But there’s one aspect of Komanoff’s plan that his spreadsheet can’t help with: how to put it into practice. Americans hate the idea of paying to drive on public roads. No U.S. city has succeeded at passing any plan remotely like Komanoff‘s. And the response from New York City’s Department of Transportation has been tepid at best. Komanoff may have created a vision of the traffic system of the future, but he’s still stuck with the government and politics of the present.

Komanoff’s life has been driven by two passions: cycling and data. Naturally, he has combined them in another spreadsheet, one that logs every mile he has biked since January 1, 2001. The very act of entering the data, Komanoff says, keeps him motivated to ride everywhere, even in the rain and snow. “I want to be able to enter the miles,” he says. He ends up inputting about 3,000 of them every year.

A bearded former antiwar activist, Komanoff grew up in a liberal enclave of Long Island and studied mathematics and economics at Harvard. In 1973, he analyzed a proposed hydroelectric facility in upstate New York whose business model relied on the existence of extensive nuclear power in the Northeast. He wrote a report showing that the kilowatt price of nuclear power was rising fast and that the economics of the scheme simply didn’t work. It was his professional breakthrough, and in 1981 he published a massive book on the subject, Power Plant Cost Escalation: Nuclear and Coal Capital Costs, Regulation and Economics. “I thought I’d never do anything that ambitious again,” he says.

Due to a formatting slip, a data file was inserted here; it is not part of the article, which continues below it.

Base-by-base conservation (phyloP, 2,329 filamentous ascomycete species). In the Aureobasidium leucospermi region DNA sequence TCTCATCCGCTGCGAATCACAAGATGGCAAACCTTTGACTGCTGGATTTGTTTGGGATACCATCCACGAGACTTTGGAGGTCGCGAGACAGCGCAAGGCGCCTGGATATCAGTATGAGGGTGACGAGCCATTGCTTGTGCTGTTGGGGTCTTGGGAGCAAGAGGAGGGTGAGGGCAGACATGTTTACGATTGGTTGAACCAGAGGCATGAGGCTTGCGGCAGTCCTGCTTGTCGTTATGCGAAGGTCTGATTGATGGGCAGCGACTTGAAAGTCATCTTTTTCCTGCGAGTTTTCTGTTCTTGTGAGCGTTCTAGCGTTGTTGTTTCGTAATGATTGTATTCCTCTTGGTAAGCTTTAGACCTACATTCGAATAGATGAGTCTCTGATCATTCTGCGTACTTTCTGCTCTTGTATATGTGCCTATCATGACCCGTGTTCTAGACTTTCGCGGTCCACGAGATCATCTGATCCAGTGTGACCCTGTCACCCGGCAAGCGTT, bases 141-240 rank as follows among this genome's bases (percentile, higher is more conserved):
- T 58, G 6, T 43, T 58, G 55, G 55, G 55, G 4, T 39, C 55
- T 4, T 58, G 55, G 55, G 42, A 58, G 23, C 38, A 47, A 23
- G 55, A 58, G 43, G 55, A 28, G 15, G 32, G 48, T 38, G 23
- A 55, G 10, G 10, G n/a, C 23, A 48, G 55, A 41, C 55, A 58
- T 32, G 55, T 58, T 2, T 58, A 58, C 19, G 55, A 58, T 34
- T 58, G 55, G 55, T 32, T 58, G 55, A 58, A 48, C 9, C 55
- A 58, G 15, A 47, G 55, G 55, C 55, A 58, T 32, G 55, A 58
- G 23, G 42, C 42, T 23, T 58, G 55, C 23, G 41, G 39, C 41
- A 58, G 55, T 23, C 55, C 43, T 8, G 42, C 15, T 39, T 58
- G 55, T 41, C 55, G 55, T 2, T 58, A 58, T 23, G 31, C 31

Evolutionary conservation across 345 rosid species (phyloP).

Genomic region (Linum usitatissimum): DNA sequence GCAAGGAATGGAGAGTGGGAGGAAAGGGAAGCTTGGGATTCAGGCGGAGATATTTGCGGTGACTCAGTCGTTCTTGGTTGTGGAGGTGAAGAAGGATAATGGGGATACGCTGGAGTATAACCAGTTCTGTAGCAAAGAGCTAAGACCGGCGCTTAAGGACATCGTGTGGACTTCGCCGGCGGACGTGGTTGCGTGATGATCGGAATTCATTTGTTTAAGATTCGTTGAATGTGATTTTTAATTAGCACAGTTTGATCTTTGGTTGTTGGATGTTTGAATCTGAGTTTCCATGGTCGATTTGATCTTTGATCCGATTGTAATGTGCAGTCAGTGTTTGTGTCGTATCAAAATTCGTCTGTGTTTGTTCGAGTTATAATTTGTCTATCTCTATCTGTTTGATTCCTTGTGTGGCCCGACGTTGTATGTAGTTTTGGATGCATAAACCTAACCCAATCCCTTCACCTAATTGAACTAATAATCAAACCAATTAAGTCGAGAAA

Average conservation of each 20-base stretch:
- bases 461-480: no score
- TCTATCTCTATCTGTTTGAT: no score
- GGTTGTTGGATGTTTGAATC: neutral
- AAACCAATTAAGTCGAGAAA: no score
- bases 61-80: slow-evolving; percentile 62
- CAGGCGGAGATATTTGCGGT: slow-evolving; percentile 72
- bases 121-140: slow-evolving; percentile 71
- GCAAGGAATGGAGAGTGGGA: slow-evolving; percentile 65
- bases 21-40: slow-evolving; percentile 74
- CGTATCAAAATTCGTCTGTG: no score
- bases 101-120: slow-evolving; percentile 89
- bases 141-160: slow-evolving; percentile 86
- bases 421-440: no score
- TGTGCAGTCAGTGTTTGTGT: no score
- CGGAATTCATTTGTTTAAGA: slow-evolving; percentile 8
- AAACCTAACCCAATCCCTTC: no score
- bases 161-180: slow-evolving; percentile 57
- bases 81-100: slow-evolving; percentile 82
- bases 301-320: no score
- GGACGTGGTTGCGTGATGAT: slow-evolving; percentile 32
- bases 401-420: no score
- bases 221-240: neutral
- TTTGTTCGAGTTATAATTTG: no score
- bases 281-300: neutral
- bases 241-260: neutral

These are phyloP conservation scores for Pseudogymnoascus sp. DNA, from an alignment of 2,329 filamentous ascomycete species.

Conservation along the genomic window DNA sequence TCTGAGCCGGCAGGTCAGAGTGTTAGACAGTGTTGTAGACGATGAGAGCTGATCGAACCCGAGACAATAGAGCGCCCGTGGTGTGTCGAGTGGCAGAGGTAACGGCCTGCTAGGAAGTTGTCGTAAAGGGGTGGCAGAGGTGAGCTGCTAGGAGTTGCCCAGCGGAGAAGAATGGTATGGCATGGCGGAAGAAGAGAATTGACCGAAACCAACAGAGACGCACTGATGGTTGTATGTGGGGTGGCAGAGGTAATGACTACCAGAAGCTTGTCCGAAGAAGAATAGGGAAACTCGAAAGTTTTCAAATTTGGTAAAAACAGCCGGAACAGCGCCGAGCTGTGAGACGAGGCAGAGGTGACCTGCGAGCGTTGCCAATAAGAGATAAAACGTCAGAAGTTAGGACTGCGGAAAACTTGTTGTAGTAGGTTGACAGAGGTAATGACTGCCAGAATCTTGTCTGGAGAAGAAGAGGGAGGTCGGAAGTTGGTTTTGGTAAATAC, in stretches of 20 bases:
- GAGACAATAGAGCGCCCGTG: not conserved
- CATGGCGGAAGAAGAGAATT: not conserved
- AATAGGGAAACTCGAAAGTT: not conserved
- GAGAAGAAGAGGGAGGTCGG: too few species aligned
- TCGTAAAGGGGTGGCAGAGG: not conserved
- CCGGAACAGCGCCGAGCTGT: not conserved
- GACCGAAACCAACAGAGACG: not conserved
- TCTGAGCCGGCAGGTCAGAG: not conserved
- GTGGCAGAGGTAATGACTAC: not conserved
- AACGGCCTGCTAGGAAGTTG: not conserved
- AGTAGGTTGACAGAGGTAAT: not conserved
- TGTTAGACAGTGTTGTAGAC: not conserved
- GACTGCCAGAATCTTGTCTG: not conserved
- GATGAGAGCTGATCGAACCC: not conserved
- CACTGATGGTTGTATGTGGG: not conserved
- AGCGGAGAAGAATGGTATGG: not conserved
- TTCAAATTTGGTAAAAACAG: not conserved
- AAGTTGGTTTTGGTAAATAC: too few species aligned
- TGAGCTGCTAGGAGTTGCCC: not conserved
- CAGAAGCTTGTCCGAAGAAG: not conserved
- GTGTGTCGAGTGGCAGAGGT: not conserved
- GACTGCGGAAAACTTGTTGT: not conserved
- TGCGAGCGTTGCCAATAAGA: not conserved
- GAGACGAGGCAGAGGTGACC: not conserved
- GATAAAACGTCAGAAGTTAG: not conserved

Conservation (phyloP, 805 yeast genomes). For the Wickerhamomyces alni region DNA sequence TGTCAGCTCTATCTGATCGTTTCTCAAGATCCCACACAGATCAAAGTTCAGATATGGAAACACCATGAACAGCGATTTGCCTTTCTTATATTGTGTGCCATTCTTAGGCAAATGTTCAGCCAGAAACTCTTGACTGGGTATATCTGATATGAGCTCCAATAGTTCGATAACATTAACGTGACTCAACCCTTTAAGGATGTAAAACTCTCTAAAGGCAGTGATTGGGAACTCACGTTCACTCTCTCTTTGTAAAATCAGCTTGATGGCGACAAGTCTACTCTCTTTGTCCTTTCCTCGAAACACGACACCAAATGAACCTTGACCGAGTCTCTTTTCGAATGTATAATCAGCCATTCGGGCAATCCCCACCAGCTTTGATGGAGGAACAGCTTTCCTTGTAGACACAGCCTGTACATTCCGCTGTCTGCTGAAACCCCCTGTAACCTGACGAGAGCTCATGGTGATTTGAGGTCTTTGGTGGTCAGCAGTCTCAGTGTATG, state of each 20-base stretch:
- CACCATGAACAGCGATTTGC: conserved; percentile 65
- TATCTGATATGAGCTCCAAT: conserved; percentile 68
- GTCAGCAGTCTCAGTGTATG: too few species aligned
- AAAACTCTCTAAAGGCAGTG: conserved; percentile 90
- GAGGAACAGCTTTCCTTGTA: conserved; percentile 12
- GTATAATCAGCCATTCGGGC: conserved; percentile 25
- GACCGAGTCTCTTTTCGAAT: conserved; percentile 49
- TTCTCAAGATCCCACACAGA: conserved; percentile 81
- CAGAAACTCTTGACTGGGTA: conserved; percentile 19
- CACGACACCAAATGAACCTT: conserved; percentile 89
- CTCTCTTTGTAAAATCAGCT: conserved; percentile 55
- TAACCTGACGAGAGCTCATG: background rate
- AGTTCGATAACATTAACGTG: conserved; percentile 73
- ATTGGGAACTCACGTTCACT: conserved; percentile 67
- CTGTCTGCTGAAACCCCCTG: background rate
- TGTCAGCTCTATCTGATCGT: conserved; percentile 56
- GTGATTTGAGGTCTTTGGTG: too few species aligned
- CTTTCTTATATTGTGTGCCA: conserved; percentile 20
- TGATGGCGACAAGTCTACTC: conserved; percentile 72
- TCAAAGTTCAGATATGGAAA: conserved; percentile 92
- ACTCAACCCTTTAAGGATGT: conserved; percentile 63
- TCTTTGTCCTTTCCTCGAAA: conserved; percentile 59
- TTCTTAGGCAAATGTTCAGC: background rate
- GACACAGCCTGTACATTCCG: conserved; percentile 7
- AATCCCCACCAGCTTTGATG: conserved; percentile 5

Over the next 30 years, Komanoff built a career at this intersection of algorithms and advocacy, especially around what he calls “the two leading sources of environmental and social harm in industrial societies: electricity generation and motor vehicles.”

As an energy analyst, Komanoff has published several books and reports and has consulted for dozens of U.S. state and federal agencies. He started getting involved in transportation issues in 1986, when he resuscitated Transportation Alternatives, an advocacy organization that lobbies for policies that favor cycling, walking, and public transportation and which is now a major force in New York City politics. He also cofounded a pedestrian rights organization, Right of Way, in 1996. Two and a half years later, he produced a detailed statistical analysis of pedestrian and cyclist deaths—it showed that casualties are not random, unpredictable accidents but the foreseeable result of given traffic conditions.